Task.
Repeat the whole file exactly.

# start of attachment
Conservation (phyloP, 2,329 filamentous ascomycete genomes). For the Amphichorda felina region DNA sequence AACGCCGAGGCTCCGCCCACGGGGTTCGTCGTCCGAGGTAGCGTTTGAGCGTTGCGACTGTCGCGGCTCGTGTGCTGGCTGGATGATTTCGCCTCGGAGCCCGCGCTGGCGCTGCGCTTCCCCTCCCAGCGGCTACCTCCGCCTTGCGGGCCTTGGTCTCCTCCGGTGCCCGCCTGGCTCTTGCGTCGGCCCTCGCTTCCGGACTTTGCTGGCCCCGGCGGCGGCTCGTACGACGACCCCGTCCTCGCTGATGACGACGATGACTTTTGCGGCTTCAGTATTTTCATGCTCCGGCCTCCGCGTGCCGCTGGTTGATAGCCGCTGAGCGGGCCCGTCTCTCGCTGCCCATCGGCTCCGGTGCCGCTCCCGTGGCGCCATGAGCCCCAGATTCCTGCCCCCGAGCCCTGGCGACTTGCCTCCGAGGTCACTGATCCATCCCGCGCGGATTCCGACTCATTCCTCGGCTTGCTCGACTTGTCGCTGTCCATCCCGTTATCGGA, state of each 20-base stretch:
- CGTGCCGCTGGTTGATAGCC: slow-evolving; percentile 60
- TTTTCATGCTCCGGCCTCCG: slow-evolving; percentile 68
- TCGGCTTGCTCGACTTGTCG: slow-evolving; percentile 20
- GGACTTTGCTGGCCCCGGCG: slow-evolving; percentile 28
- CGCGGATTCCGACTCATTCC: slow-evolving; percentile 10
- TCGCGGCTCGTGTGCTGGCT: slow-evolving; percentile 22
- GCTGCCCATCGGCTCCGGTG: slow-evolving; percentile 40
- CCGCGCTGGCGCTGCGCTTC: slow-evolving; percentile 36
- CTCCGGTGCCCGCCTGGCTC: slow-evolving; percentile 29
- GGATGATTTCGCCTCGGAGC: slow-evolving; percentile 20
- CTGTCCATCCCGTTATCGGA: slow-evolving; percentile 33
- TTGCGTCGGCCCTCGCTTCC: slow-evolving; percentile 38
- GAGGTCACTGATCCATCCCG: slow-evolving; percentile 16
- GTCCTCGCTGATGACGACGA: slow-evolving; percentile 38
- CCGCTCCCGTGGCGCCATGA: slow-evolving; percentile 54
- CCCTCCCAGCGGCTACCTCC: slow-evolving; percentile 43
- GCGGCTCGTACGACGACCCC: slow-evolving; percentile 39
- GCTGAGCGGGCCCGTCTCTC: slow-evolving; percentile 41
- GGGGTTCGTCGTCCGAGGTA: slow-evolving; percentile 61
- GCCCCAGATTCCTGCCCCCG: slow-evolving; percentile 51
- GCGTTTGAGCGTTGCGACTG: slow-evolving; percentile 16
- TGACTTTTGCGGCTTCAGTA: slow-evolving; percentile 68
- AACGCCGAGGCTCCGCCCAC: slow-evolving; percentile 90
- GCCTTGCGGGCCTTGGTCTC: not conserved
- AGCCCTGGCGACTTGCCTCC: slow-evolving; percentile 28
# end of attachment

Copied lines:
Conservation (phyloP, 2,329 filamentous ascomycete genomes). For the Amphichorda felina region DNA sequence AACGCCGAGGCTCCGCCCACGGGGTTCGTCGTCCGAGGTAGCGTTTGAGCGTTGCGACTGTCGCGGCTCGTGTGCTGGCTGGATGATTTCGCCTCGGAGCCCGCGCTGGCGCTGCGCTTCCCCTCCCAGCGGCTACCTCCGCCTTGCGGGCCTTGGTCTCCTCCGGTGCCCGCCTGGCTCTTGCGTCGGCCCTCGCTTCCGGACTTTGCTGGCCCCGGCGGCGGCTCGTACGACGACCCCGTCCTCGCTGATGACGACGATGACTTTTGCGGCTTCAGTATTTTCATGCTCCGGCCTCCGCGTGCCGCTGGTTGATAGCCGCTGAGCGGGCCCGTCTCTCGCTGCCCATCGGCTCCGGTGCCGCTCCCGTGGCGCCATGAGCCCCAGATTCCTGCCCCCGAGCCCTGGCGACTTGCCTCCGAGGTCACTGATCCATCCCGCGCGGATTCCGACTCATTCCTCGGCTTGCTCGACTTGTCGCTGTCCATCCCGTTATCGGA, state of each 20-base stretch:
- CGTGCCGCTGGTTGATAGCC: slow-evolving; percentile 60
- TTTTCATGCTCCGGCCTCCG: slow-evolving; percentile 68
- TCGGCTTGCTCGACTTGTCG: slow-evolving; percentile 20
- GGACTTTGCTGGCCCCGGCG: slow-evolving; percentile 28
- CGCGGATTCCGACTCATTCC: slow-evolving; percentile 10
- TCGCGGCTCGTGTGCTGGCT: slow-evolving; percentile 22
- GCTGCCCATCGGCTCCGGTG: slow-evolving; percentile 40
- CCGCGCTGGCGCTGCGCTTC: slow-evolving; percentile 36
- CTCCGGTGCCCGCCTGGCTC: slow-evolving; percentile 29
- GGATGATTTCGCCTCGGAGC: slow-evolving; percentile 20
- CTGTCCATCCCGTTATCGGA: slow-evolving; percentile 33
- TTGCGTCGGCCCTCGCTTCC: slow-evolving; percentile 38
- GAGGTCACTGATCCATCCCG: slow-evolving; percentile 16
- GTCCTCGCTGATGACGACGA: slow-evolving; percentile 38
- CCGCTCCCGTGGCGCCATGA: slow-evolving; percentile 54
- CCCTCCCAGCGGCTACCTCC: slow-evolving; percentile 43
- GCGGCTCGTACGACGACCCC: slow-evolving; percentile 39
- GCTGAGCGGGCCCGTCTCTC: slow-evolving; percentile 41
- GGGGTTCGTCGTCCGAGGTA: slow-evolving; percentile 61
- GCCCCAGATTCCTGCCCCCG: slow-evolving; percentile 51
- GCGTTTGAGCGTTGCGACTG: slow-evolving; percentile 16
- TGACTTTTGCGGCTTCAGTA: slow-evolving; percentile 68
- AACGCCGAGGCTCCGCCCAC: slow-evolving; percentile 90
- GCCTTGCGGGCCTTGGTCTC: not conserved
- AGCCCTGGCGACTTGCCTCC: slow-evolving; percentile 28